Archive for Victor Emanuel Nature Tours
Am I the only one who wakes up on the plane at the end of a transoceanic flight completely, entirely, thoroughly, almost irretrievably discombobulated?
I stumbled out of the Venice airport this morning fully disoriented. Happily, the time it took me to walk the ever-widening circles required to find the car rental area was also the opportunity for the first of the day’s many score pygmy cormorants to fly over — and with that I was on my ornitho-feet again, reminded that I hadn’t landed just anywhere in Old Europe, but was on, indeed in, the Adriatic Sea.
I spent the day re-familiarizing myself with the area and the birds, and even got to witness two common kingfisher behaviors I never had before. I suspect that neither is rare, but it’s unusual that I get to linger over this bird, so often just an electric-blue flash and a nails-on-the-chalkboard squeak as it darts past on its way to one end or the other of its necessarily linear territory.
Today, though, I watched two different individuals hunting the “lagoon” at Lio Piccolo, a tiny insular peninsula or peninsular island with a single road so narrow that I could swear a time or two I was propelled merely by the rotation of the axles.
In any event, my slow progress was a chance to watch one kingfisher actually hovering over the water for a couple of seconds; it was less skilled than so many of the larger aquatic alcedinids are, but I was still impressed, especially since this was the first time I think I’d ever seen the species treading air at all.
Not long thereafter, I was more surprised to see a blue dot on a distant telephone wire: a common kingfisher, hunting from a perch far higher and far more exposed than I would ever have expected. Twice the little blue dart flicked its way down to the water, but twice it came up empty, no doubt to the amusement of the great cormorants hulking on the wires and poles around it.
A nice start to what is sure to be an exciting tour!
If you’re curious about the ways nature, history, and art come together on our tours, have a look at my note about the goldfinches of Fontenay over at the VENT blog today.
See you in the field — if not in Burgundy, then at another of my 2016 destinations!
Well, it wasn’t meant to be a quiz photograph, but this bird in Berlin‘s Tiergarten last week was just a little bit too fast for me.
What is it, and how do you know?
The best strategy for birding some areas is just to go out and get lost. La Dombes is a vast, diffuse tract of pasture, woodland, and wetlands just off the main road from Lyon to Burgundy — and one of the best places I know to just wander, letting the quiet roads and the abundant birds lead from one placid lake to the next.
In truth, it isn’t as confusing as it used to be: nowadays there’s even a telephone “app” that promises to take you from one pond to the next. Even so, there are more than a thousand lakes dotting the quiet countryside (take that, Minnesota!), and because many are still used by commercial fisheries, the amount of water, fish, and of course birds in each varies from year to year.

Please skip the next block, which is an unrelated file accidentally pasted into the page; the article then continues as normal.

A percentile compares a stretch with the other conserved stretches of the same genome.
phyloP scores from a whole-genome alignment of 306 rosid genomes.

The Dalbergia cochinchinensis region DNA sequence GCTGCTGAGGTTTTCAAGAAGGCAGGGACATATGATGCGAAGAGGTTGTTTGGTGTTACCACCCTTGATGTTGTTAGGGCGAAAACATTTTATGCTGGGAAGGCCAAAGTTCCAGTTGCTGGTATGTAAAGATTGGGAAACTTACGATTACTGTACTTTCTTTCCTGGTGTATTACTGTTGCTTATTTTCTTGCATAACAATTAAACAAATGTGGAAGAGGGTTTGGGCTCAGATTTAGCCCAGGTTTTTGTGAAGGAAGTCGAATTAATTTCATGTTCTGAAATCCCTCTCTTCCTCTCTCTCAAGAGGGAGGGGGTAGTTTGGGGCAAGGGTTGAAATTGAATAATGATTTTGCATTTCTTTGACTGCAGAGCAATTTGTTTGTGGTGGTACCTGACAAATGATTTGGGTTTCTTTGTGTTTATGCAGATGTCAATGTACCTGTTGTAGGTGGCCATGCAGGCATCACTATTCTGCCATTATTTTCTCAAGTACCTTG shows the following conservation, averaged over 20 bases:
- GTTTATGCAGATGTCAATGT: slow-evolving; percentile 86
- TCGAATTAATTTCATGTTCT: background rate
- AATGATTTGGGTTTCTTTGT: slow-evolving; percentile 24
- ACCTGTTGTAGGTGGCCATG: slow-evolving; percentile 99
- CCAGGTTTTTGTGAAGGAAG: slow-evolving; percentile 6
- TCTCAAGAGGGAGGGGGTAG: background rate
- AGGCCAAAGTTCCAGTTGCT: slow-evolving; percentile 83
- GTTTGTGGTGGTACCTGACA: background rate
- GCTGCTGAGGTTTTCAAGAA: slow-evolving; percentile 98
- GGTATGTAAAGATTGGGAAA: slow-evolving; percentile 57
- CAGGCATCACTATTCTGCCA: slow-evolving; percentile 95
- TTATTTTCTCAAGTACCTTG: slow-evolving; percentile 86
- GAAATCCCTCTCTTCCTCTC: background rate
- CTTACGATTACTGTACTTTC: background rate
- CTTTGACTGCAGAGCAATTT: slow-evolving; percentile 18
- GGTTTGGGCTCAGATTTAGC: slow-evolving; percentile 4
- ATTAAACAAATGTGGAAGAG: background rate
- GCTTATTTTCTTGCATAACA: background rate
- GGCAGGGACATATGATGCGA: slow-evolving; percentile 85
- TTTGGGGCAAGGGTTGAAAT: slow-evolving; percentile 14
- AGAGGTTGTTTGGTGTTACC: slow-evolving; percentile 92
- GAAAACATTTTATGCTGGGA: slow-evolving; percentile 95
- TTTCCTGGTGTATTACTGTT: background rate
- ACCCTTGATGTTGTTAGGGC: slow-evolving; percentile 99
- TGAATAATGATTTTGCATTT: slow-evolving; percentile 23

It’s a quiet, sparsely populated landscape, though, and nobody minds if you simply wander from one to the next, stopping at a wide spot to listen and scan. On my latest visit, I found the ponds of the Dombes as lively as ever, and their wooded edges as noisy.
Blackcaps and nightingales were shouting from every thicket, as if in competition (the winner? blackcaps, hands down). Golden orioles were back in force, singing their gulping whistles in the poplar canopy and flashing back and forth across the roads; once again I was reminded of how much that species looks and sounds like an oropendola.
And everywhere, everywhere, the exuberant trills of the Eurasian wren.
Out on the water, often feeding just a few feet from the road, were all the expected herons, including somber black-crowned night herons and snaky purple herons, and a few shorebirds haunted the muddy edges. Common greenshanks and wood sandpipers were the most abundant, but there were also ruffs, green sandpipers, a surprising whimbrel, spotted redshanks, and a few brash and beautiful common redshanks.
Ducks were scarcer, many of the hens probably already on eggs, the drakes with better things to do than be gawked at; but still there were good numbers of red-crested pochards and garganeys.
As the morning warmed, the aerial insectivores came out to play: plenty of barn swallows, house martins, and sand martins, with a few arriving common swifts. Bee-eaters, also most likely just coming in, announced themselves with their uncouth buzzes, and whiskered terns, a true Dombes specialty, we had with us always.
As always, it was hard to tear myself away. But Burgundy awaited, land of stone curlews and ancient monasteries, medieval palaces and woodchat shrikes. Onward!
Want to bird La Dombes next spring? Have a look!
One of the great things about eastern Germany has always been the red kites, huge, floppy, swallow-tailed raptors seen in just about any open area of the countryside.
These carrion-eaters don’t need to be quite as nimble as some of their smaller, more ambitious relatives, but they are still impressively maneuverable in the air, twisting and turning as they pass by at often remarkably close range.
As this bird revealed the other day, it’s all in how they use that long, deep-forked tail.
No promises, no guarantees, but I don’t see how we could miss this species next fall. Join me in Brandenburg and Berlin!